It has been awhile since I posted so here goes. (I am again on the DL for an injury that, as you’ll see, is completely unrelated to running.)

Last week-end wasn’t so great. On Friday night, backing out of my sister’s driveway I did not see a tree. In my defense it was dusk and the tree melded into the background. In any case, “boom” and a nice dent and shattered rear light. Ouch.

But on Friday I had a nice tempo run — 8 laps in just under 13 — and felt good. Saturday saw me getting ready to go out for a run in the heat when I slipped in my socks on the stairs. “Boom” and while my bad arm was unaffected, as was my butt, I somehow did something to my upper right arm and haven’t been able to run since, although I tried on Sunday morning with the group. I stopped when I couldn’t handle the ice-pick I felt hitting one spot on the arm with each step. After a few days of limited mobility with it, it finally seems to have turned the corner to betterness. I hoped it would be good enough for something on Saturday, but that that was not to be. A few strides in and the stabbing resumed. I’ve no choice other than to give it more time.

In the meantime, and after TalkShoe wouldn’t work for Sunday’s New York Running Show podcast, I hosted an episode of RunnersRoundTable. RRT was a weekly but after the founders backed off, Mark Ulrich has been valiently trying to keep it going, and there are monthly shows now. I chose the topic: Training for a Marathon. I had fun doing it, with Pete Larson and Craig MacFarlane. I doubted we could go for half-an-hour, but we clocked in at over 70 minutes.

Speaking of non-running, I bought myself a new guitar. A month-or-so ago I went into a house having a tag sale with my wife in Connecticut. I came upon a Gibson Les Paul 1960 reproduction for $1,700. Gibson has “re-issued” the Les Paul periodically, and this one had not been played often. I fiddled with it a bit but did not plug it into the amp.

It got me thinking. I’ve long had a Cort electric (as well as an acoustic and a couple of others, including a 12-string acoustic I bought in college and had forgotten about until I came upon it up in the attic; new set of strings and as good as new)), but hadn’t played them much in a while. When I got home, I plugged the Cort into my little amp and just played with it. Things have so changed in recent years. You can get virtually any song on YouTube and you can get the music — in the form of chord-charts and tablature (a graphic of a guitar’s six strings with numbers representing a note’s fret (such as a “5” on the A-string (which is a D))). Then for tuning, there’s a device you put on the guitar that tells you the pitch of each string, with a dial that moves until you’ve got the correct note, making tuning a snap.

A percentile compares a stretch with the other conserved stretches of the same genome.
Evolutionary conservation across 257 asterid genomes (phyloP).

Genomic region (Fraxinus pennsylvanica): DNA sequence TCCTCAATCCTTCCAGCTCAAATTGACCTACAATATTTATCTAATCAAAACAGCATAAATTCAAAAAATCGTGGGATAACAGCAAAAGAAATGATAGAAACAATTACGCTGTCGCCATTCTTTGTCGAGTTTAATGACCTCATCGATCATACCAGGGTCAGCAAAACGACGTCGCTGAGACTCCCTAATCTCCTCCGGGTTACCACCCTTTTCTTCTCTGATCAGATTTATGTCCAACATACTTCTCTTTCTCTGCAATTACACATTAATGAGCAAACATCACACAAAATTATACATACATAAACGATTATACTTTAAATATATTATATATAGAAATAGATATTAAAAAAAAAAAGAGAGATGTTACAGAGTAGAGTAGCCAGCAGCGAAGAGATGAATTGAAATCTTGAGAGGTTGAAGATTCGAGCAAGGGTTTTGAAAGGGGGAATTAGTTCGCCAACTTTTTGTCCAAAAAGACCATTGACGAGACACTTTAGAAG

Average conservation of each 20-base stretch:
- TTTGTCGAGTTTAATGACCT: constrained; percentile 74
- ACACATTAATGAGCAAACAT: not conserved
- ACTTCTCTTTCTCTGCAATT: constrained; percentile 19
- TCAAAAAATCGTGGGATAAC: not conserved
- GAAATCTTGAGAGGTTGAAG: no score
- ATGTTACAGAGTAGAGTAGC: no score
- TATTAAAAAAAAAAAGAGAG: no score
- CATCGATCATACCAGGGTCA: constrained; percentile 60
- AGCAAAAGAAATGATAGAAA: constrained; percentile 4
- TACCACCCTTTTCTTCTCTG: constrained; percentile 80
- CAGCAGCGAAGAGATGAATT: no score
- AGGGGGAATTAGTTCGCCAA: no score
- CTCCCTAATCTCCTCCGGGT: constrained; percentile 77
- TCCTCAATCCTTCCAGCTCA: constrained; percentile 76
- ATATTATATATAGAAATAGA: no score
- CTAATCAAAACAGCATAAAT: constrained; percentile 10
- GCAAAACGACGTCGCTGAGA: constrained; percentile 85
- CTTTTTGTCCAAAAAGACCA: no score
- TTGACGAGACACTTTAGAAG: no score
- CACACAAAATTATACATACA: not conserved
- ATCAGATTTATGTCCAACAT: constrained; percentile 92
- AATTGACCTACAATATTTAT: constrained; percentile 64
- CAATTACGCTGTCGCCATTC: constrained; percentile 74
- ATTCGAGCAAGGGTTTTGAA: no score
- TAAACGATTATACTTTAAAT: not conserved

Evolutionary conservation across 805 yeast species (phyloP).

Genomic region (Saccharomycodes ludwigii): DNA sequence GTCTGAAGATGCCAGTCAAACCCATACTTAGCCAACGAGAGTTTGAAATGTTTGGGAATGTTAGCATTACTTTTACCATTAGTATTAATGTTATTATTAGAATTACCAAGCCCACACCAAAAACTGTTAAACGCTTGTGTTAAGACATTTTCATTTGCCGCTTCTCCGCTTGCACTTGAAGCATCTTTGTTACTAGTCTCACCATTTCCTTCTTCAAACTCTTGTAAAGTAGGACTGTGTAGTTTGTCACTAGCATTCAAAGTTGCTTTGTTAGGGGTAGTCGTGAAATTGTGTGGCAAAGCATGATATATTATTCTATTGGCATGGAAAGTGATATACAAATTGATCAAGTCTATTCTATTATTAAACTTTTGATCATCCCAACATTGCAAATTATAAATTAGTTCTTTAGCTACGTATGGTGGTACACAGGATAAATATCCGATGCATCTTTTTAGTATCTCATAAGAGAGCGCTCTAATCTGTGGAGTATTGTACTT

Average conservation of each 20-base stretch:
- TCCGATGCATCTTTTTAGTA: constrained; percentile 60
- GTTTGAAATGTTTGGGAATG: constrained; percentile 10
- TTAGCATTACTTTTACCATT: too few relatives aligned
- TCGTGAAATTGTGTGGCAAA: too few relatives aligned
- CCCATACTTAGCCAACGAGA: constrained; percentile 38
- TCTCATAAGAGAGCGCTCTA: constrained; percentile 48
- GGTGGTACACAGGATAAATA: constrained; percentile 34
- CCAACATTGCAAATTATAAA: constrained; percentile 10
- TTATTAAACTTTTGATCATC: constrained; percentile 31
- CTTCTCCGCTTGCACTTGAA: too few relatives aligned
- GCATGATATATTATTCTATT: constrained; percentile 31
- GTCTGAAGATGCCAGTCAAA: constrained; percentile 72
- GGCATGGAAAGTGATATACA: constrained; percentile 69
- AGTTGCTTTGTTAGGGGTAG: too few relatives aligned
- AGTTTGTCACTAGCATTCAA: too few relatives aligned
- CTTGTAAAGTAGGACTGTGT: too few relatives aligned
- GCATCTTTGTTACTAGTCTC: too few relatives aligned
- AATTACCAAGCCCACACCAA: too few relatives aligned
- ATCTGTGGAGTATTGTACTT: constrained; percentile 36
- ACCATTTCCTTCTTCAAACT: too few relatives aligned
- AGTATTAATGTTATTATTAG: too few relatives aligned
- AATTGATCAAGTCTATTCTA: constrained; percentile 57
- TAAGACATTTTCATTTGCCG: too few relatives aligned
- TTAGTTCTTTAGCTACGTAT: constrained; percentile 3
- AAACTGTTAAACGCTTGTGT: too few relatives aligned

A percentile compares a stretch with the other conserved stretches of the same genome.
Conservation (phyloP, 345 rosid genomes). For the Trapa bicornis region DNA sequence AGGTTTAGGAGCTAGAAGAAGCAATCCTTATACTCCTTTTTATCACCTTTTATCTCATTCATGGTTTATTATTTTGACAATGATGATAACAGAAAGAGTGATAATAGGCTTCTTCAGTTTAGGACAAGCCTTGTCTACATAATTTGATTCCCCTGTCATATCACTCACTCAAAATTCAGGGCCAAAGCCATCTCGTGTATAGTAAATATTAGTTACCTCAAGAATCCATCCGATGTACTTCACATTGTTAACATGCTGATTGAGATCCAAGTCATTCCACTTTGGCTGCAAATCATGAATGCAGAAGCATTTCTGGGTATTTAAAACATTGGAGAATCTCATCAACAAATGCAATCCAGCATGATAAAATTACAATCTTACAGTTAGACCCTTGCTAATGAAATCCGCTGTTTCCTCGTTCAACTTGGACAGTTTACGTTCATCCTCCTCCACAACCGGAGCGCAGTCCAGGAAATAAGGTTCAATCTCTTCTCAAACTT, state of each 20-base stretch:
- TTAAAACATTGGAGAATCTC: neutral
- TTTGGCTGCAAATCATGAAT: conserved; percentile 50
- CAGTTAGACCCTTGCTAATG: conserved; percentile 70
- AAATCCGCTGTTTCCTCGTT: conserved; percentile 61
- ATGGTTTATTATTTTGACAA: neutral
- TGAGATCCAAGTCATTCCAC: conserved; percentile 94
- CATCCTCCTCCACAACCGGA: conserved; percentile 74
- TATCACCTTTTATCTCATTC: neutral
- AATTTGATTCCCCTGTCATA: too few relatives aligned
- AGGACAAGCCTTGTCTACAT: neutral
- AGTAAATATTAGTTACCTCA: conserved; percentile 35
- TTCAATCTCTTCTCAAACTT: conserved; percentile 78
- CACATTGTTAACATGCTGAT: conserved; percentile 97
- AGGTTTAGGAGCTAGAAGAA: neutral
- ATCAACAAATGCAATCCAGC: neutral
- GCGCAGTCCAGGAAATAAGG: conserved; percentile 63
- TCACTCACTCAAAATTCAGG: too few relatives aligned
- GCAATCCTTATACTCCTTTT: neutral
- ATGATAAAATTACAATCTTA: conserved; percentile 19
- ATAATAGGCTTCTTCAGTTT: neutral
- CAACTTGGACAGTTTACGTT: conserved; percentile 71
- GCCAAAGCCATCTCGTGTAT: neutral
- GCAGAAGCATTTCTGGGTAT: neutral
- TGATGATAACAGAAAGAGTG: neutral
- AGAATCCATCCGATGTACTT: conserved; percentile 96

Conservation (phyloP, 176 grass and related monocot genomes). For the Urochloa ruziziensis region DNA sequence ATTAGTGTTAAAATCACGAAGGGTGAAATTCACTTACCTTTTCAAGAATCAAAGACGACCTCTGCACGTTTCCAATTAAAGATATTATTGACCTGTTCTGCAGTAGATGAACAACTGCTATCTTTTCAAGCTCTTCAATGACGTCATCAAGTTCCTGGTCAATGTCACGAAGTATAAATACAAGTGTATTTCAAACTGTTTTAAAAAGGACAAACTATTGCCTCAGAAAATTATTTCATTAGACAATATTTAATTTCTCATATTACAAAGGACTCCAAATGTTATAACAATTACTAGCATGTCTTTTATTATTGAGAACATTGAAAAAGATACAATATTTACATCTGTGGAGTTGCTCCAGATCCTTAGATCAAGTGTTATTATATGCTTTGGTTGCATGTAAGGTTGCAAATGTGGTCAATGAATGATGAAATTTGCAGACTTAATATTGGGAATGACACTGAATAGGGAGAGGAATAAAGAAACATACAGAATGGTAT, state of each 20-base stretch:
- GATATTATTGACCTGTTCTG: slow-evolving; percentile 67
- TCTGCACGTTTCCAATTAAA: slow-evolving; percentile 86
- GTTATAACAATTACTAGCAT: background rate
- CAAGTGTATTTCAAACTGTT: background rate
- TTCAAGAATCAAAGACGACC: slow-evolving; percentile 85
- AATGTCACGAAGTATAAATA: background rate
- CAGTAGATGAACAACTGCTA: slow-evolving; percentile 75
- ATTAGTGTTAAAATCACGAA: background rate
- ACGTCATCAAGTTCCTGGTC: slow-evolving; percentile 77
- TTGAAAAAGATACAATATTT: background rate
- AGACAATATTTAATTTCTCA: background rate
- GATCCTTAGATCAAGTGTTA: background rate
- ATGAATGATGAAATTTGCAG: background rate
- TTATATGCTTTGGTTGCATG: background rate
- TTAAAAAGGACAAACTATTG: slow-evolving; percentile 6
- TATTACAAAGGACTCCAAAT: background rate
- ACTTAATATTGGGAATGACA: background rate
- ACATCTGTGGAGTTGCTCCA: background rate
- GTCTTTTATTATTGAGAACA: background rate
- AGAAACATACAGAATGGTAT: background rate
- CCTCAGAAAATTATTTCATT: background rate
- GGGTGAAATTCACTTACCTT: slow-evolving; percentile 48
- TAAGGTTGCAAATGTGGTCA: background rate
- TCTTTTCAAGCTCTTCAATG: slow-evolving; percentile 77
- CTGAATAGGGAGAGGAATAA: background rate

This of course sent me on a course of thinking of a newer, better guitar. The Cort is a Fender Stratocaster knock-off, so I was thinking of something different and looked into hollow bodies and semi-hollow bodies. After a few visits to music stores, where you get to sit down with an amp and a bunch of guitars and hammer away, I went with an Epiphone semi-hollow body Sheraton II.

Several runners I know have performed (and are performing) professionally. I’m content with working through stuff — particularly on Blues stuff — and trying to figure out how to use a pick. With a piano, vamping on a jazz or blues piece is fun, but when I’ve tried it with rock it’s really boring. You can only play a C-chord in so many ways and given that rock is built around chords without a lot of alteration, I at least got stuck in a rut.

The guitar, though, is built for rock. That pedestrian C-chord can be played in all sorts of ways. It’s fun.